Title: The Headmaster’s Wife
Author: Thomas Christopher Greene
Release Date: February 25, 2014
Publisher: Thomas Dunne Books
Genre: Literary Fiction
Rating: 4.5 out of 5
Arthur Winthrop is the headmaster of Lancaster School, an elite boarding school for high school students. He’s settled into the role like his father before him, but lately something’s been different; he’s more restless than he used to be, and he and his wife are barely speaking. One of the young women in the class he teaches, a scholarship student by the name of Betsy Pappas, catches his eye and leads Arthur on a downward spiral from which there may be no redemption.
The Headmaster’s Wife is an unexpected novel, given the initial direction of the plot. It’s a meditation on grief and loss, while simultaneously managing to be a gripping mystery novel that will keep readers turning page after page.
The Headmaster’s Wife is a masterfully written novel about the ravages of grief and the toll it can take on your life. For the first half of the novel, as Arthur pursues young Betsy with increasingly reckless abandon, it’s hard not to feel anything but contempt and disgust. “Creepy old man” were the words that kept running through my head, and I was more and more appalled with every turn of events. But I had the niggling feeling that there was something more going on, that things weren’t quite what they seemed. About halfway through the novel, readers learn what is really happening and everything clicks into place.
Discussing and reviewing The Headmaster’s Wife without talking about what is really going on is difficult, to say the least. At the same time, though, it’s best to know as little as possible going into this book to truly appreciate it, so I’ll do my best to muddle through without giving anything more away than I already have. Arthur is a difficult character, to say the least. He’s not necessarily a good person and he’s made a lot of mistakes. And for the first half of the novel, he’s so distasteful that he makes the reader want to stop reading. But there is something sweet about him, still. It’s difficult to hate him, especially after all becomes clear. Greene did a great job writing a complex individual who makes the reader work in order to get to know him.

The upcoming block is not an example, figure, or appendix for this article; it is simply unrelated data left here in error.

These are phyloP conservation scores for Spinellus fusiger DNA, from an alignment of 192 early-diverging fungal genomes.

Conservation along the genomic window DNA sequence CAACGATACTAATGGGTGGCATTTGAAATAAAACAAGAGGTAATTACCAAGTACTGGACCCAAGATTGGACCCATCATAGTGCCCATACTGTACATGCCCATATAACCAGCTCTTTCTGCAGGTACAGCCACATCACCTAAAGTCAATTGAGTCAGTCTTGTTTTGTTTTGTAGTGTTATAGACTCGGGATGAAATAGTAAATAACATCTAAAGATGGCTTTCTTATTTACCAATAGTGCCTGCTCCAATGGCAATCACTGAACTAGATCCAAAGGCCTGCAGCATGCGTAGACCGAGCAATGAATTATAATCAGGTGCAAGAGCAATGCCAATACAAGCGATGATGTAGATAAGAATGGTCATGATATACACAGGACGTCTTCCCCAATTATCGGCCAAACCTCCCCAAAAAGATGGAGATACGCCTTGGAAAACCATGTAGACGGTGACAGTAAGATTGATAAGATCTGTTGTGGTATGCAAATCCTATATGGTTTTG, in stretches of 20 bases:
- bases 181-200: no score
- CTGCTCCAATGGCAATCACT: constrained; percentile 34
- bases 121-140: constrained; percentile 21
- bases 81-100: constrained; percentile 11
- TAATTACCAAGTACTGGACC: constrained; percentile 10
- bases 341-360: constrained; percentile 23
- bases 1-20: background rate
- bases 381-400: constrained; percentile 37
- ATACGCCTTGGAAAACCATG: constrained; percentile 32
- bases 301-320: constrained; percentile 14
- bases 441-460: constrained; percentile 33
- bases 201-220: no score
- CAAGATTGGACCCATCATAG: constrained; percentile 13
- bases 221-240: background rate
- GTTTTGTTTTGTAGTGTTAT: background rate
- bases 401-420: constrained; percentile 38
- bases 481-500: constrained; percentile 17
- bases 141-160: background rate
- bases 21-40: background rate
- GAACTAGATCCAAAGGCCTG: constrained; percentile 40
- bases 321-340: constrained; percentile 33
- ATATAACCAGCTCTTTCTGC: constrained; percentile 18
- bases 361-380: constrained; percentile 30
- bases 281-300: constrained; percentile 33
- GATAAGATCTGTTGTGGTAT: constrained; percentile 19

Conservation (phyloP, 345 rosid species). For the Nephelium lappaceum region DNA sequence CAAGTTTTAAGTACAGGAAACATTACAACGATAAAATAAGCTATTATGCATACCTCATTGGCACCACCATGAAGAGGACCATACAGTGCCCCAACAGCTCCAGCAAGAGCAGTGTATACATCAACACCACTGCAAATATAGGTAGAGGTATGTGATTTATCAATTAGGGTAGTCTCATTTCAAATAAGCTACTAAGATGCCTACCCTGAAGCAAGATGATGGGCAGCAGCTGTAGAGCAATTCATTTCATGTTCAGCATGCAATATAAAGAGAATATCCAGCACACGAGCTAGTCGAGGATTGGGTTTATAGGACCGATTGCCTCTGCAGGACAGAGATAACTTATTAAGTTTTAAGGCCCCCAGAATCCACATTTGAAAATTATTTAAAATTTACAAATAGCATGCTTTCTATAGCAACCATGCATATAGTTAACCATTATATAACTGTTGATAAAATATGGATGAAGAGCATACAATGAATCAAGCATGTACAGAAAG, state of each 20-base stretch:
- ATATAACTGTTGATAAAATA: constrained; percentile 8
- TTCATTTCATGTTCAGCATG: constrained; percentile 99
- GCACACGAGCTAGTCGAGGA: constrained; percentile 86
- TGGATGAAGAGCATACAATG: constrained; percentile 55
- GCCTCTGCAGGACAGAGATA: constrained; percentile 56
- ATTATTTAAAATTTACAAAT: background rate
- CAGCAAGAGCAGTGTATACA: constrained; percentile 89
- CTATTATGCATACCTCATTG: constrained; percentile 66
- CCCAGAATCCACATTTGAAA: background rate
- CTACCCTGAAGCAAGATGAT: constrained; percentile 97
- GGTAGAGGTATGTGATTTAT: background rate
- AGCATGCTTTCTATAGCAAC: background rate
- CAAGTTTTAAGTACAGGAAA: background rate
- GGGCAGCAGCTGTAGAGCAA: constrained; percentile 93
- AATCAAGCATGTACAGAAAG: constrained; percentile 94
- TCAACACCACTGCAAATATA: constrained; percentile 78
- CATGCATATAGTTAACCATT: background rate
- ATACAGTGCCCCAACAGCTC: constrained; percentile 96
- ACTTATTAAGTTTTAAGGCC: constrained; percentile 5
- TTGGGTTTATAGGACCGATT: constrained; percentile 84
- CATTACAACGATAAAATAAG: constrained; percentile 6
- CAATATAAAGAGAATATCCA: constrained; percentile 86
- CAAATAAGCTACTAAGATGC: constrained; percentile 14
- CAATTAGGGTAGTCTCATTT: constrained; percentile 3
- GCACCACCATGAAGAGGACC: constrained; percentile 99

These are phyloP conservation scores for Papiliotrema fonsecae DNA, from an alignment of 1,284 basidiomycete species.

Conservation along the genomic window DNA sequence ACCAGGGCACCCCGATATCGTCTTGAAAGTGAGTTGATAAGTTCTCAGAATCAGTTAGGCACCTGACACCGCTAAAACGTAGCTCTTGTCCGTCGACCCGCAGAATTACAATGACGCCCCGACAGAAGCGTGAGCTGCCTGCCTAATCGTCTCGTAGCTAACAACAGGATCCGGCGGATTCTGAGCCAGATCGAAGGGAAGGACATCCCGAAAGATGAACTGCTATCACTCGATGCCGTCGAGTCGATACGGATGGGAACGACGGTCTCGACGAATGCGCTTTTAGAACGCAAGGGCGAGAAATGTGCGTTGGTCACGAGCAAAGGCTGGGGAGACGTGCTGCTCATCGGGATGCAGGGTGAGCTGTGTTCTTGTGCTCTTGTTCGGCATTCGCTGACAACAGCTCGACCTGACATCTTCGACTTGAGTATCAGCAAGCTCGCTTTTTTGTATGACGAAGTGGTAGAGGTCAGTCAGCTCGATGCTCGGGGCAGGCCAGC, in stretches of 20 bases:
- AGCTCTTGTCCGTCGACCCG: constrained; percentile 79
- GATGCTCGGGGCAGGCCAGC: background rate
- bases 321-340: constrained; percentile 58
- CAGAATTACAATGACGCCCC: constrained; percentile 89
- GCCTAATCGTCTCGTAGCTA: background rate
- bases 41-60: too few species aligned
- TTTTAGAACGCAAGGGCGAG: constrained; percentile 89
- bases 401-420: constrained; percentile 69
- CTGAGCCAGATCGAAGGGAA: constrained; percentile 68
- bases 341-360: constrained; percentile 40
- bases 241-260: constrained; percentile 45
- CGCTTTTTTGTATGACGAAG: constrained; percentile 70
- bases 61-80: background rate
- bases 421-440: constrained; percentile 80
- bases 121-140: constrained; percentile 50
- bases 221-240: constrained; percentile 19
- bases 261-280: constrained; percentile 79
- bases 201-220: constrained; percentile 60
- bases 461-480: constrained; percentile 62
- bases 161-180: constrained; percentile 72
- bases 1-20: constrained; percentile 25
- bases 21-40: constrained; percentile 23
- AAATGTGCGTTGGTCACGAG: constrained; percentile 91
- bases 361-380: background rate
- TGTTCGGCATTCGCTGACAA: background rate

Though The Headmaster’s Wife is a meditation on grief, it’s also a gripping story. There are plenty of mysteries presented within its pages, and Greene’s easy writing style makes the book easy to read. As a result, this is a novel that it’s easy to fly through in one sitting. It’s worth taking the time to savor it, though, to really understand what these characters are going through and appreciate what Greene is trying to say about those inescapable feelings of loss and how they can destroy you.
With many different elements, The Headmaster’s Wife will easily appeal to a wide variety of readers. It’s got great atmosphere, and the academic setting is a romantic one. This is a novel you should absolutely pick up; Greene manages to surprise the reader with every twist and turn, and that reveal halfway through the novel will shatter every preconception the reader has, turning the book into something entirely new.